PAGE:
Red Sox think Alfredo Aceves was “testing” John Farrell, say behavior “won’t be tolerated”


It didn’t take long for Alfredo Aceves to piss off another Red Sox manager, as the right-hander who clashed constantly with Bobby Valentine last season refused to do more than lob the ball during a batting practice session Sunday.

Afterward manager John Farrell took Aceves aside for a talking to and Sean McAdam of reports that general manager Ben Cherington also had a chat with Aceves’ agent, Tom O’Connell:

Cherington told the agent that the Sox value Aceves and want him to be a part of their staff, but also made clear that incidents like the one that took place Sunday won’t be tolerated. … A source indicated Sunday that the Sox believed that Aceves was “absolutely” testing new manager John Farrell.

That’s nice and all, but so far the Red Sox’s version of “not tolerating” Aceves’ behavior involves tendering him a contract via the arbitration process and then signing him to a one-year, $2.65 million deal. Aceves might be crazy, but what does that make them?

Henderson Alvarez signs with Tigres de Quintana Roo

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Free agent right-hander Henderson Alvarez signed a deal with the Tigres de Quintana Roo of the Mexican Baseball League earlier this week, FanRag Sports’ Jon Heyman reported Friday. The righty wasn’t necessarily too fringey a player to hack it in the big leagues, but there were no MLB takers in attendance during his showcase in Venezuela last month and he clearly felt it best to try his luck elsewhere.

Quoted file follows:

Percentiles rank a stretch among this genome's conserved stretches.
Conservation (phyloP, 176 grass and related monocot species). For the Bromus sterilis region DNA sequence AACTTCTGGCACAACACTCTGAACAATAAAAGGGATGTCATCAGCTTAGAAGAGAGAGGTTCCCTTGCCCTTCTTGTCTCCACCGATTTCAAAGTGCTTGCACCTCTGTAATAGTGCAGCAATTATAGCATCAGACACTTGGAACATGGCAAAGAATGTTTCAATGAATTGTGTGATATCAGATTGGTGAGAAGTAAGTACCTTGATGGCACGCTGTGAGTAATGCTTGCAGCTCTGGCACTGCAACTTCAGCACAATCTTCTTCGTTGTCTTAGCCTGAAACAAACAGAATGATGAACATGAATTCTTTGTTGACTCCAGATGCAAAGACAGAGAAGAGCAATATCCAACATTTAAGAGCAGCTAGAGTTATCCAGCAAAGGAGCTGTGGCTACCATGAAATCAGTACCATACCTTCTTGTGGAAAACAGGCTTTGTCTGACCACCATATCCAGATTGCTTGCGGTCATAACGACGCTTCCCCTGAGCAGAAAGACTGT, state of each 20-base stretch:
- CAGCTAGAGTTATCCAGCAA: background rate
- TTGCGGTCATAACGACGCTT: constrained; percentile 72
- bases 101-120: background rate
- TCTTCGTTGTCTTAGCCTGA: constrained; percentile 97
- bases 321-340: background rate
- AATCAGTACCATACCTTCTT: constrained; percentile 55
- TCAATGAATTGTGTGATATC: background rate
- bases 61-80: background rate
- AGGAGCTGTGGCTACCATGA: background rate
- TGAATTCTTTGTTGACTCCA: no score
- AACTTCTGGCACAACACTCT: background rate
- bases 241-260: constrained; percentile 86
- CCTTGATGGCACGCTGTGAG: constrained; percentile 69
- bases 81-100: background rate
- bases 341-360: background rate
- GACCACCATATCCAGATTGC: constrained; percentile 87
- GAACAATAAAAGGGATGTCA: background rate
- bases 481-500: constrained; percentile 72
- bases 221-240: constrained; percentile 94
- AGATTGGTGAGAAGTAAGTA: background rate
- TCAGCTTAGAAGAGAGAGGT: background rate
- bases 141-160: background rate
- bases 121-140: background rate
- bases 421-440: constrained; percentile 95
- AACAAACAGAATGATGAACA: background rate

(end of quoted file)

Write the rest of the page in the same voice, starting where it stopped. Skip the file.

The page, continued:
The 27-year-old’s last major league gig came with the Phillies, for whom he delivered a 4.30 ERA, 6.8 BB/9 and 3.7 SO/9 over 14 2/3 innings in 2017. While he’s not too far removed from his first and only All-Star bid in 2014, he was besieged by shoulder issues in 2015 and 2016 and underwent season-ending surgeries as a result.

That added injury risk, coupled with the fact that he hasn’t pitched more than 22 innings in a single season since 2014, may have been too much for major league teams to take on this spring. Assuming he steers clear of further injuries, however, a return to the majors may not be entirely out of the question in years to come.